Shaadi ke Side Effects review: Vidya, Farhan make it a fun watch
There are a handful of solid giggles and the film cleverly pushes the right double standard buttons to outrage both sexes, and ties it all up with a neat little bow in the end.
Every once in a while there comes a film that is mostly clichéd and utterly predictable, and is yet difficult to hate because its leads are so darn likable. Shaadi Ke Side Effects is one such film.
Starring Farhan Akhtar and Vidya Balan as a young married couple dealing with the arrival of a new member in the family, Shaadi… is not a Marriage Movie but a Baby Movie. And on that front, it ticks every box in the Baby Movie genre:
1. Witty observations on how a man’s freedom evaporates post marriage,
2. Humorous scenarios involving babies annihilating your precious sleep
3. Sex life going for a toss
4. Gender politics regarding responsibilities
5. Funny baby care related anecdotes.
Yup, this is an ‘easy’ movie with easy jokes and scenarios. Sure, this could have been a smarter film than it is, but it doesn’t mean it isn’t a good movie.
Shaadi… is consistently enjoyable, mainly thanks to Farhan Akhtar’s comic timing and his mystic ability to make contrived scenarios passable rather than cringe-worthy. A large section of Shaadi... reminds you of Paul Reiser’s books Couplehood and Babyhood, and that could explain why director Saket Chaudhary named the film as a pseudo sequel to his earlier venture, Pyaar ke Side Effects.
The premise involves Trisha’s (Vidya Balan) desire for children, something for which Sid (Akhtar) is not ready. It’s less of a plot and more of a gimmick to get the ball rolling. From here you can pretty much guess the rest. Sid must juggle his job and his insecurity of not being the alpha male breadwinner of the house, while keeping Trisha from wrecking his confidence.
Along the way, Sid gives you sardonic voiceovers about the hilarities arising out of love, marriage and babies as he does more and more stupid things to keep his male chauvinistic ego afloat.
The lack of a well-developed story here can be overlooked because there are certainly some fun moments, particularly when Sid and Trisha riff off each other.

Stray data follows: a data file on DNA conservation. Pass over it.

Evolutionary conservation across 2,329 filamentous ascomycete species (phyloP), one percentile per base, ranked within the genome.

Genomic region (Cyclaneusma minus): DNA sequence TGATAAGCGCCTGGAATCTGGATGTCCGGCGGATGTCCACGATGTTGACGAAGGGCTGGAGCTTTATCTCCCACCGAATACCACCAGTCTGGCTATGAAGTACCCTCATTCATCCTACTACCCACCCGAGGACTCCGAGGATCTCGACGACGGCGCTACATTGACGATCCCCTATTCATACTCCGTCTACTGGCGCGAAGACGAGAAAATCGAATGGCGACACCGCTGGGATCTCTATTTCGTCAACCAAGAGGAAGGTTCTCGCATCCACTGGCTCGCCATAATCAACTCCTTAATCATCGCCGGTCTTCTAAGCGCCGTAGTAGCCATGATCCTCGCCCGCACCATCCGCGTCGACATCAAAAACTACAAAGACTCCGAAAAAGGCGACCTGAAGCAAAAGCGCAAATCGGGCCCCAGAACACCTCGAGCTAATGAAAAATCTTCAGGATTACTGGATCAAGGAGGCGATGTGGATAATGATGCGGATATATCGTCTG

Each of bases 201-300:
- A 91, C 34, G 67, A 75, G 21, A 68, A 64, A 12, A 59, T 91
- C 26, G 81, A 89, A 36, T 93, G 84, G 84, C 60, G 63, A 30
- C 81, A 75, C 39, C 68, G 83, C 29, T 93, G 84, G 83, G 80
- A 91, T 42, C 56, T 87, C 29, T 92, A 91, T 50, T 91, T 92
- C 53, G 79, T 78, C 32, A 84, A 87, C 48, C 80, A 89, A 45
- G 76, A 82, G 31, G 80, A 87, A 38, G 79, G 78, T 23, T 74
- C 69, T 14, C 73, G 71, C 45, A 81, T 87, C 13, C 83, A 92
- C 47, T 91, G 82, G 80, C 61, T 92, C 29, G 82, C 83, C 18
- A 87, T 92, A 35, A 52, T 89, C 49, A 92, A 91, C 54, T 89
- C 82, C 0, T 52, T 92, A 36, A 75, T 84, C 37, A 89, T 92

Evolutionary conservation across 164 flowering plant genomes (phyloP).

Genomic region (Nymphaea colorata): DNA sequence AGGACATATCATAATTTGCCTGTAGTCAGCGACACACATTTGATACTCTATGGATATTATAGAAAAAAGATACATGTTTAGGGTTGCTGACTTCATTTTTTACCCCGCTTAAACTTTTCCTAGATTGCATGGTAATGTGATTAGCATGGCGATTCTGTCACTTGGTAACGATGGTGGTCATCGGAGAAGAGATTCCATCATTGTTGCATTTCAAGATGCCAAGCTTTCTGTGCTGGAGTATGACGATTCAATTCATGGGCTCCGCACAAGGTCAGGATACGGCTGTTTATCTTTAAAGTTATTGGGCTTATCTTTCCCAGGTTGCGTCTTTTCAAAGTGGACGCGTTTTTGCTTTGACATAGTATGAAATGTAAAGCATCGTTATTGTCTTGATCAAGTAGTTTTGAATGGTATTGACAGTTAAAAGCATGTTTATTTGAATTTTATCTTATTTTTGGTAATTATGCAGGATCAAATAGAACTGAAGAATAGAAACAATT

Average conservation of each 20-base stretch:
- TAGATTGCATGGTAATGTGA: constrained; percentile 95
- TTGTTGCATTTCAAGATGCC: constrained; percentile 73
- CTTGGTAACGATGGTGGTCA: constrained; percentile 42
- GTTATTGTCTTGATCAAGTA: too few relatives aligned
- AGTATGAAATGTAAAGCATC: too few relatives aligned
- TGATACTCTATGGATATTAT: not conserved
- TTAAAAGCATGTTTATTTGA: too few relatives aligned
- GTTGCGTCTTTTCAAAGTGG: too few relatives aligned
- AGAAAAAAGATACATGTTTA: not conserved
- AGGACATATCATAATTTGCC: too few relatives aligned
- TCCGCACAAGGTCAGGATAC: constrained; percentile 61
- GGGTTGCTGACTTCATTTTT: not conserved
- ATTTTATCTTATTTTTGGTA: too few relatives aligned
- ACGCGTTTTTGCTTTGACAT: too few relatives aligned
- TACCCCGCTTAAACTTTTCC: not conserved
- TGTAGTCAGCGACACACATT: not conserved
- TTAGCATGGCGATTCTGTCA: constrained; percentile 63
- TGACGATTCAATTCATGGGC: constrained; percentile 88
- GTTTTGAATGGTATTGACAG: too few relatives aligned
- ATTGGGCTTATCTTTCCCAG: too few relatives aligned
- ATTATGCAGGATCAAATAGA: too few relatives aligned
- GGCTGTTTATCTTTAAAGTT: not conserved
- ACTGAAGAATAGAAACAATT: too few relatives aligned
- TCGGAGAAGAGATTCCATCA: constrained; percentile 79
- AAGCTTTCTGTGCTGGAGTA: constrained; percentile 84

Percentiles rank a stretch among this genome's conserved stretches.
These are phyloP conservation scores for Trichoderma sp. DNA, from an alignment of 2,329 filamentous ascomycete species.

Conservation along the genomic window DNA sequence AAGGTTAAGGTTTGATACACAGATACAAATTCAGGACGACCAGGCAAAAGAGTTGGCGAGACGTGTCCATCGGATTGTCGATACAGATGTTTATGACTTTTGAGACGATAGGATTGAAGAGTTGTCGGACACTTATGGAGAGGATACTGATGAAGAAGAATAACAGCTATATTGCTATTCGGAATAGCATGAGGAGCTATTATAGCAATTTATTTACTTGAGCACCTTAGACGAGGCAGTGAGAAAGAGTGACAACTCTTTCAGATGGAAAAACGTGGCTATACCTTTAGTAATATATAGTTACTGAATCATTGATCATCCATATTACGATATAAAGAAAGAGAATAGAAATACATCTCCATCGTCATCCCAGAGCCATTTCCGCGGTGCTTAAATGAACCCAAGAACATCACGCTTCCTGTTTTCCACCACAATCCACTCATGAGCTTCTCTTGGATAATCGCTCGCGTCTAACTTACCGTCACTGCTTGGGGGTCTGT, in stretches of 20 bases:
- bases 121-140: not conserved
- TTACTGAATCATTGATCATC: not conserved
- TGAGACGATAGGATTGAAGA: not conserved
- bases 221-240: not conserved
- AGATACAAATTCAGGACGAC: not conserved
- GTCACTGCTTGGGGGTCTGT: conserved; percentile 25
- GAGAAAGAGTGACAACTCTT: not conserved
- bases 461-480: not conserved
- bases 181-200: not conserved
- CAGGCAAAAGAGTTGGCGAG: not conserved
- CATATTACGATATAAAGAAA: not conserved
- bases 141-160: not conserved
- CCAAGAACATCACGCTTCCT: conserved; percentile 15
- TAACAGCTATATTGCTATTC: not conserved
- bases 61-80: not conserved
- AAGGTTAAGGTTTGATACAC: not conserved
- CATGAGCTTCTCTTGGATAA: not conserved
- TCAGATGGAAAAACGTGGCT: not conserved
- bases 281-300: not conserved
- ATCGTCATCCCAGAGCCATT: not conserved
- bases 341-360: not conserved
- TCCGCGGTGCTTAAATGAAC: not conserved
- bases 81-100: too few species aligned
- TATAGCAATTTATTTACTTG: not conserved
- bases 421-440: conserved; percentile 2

For example, there’s a scene where Sid, dazed by social baby-potty talk, responds by cracking jokes about his own potty and it is hilarious. Refreshingly, the characters are quite mature and have more than one dimension.
Trisha sacrifices her career for her child, but that trait doesn’t define her. Sid is a freelancer who loves to indulge in freewheeling, but is not a childish buffoon.
The interplay between Trisha and Sid is entertaining thanks to Akhtar and Balan’s on-screen chemistry, and they score extra brownie points for rooting their performances in reality. They are fun to watch together more so because their humour is identifiable, instead of farcical. Both Akhtar and Balan seem aware of the script’s flimsiness, but they hit just the right notes instead of overcompensating.
Sure, there are a few things in the film that paint marriage in broad strokes and Trisha and Sid’s baby girl is glossed over even though she’s at the crux of the store.
Rati Agnihotri shows up as Sid’s mom-in-law, but she has fewer lines than scenes. The less said about Ila Arun’s crummy nanny character, the better. Unlike in Pyaar ke Side Effects, the songs in Shaadi ke Side Effects by Pritam are terrible and generic to say the least, and were obviously padded on just to sell the film.
The final 15 minutes have some ridiculous drama that consists of nonsensical confrontations and reconciliations. This is when the film strains for story conflicts and solves them in lazy ways, but thankfully the finale eases out right before your palm reaches out for your face.
Still, the film’s blunders are outweighed by its goodies.
A big plus in its favour is Ram Kapoor as the Perfect Dad who keeps making Sid jealous. Vir Das is a scene stealer as Sid’s reckless single stoner friend, the personification of who Sid wants to be.
There are a handful of solid giggles and the film cleverly pushes the right double standard buttons to outrage both sexes, and ties it all up with a neat little bow in the end. That kind of balance is rare in Bollywood and for that, Shaadi… merits a definite recco.
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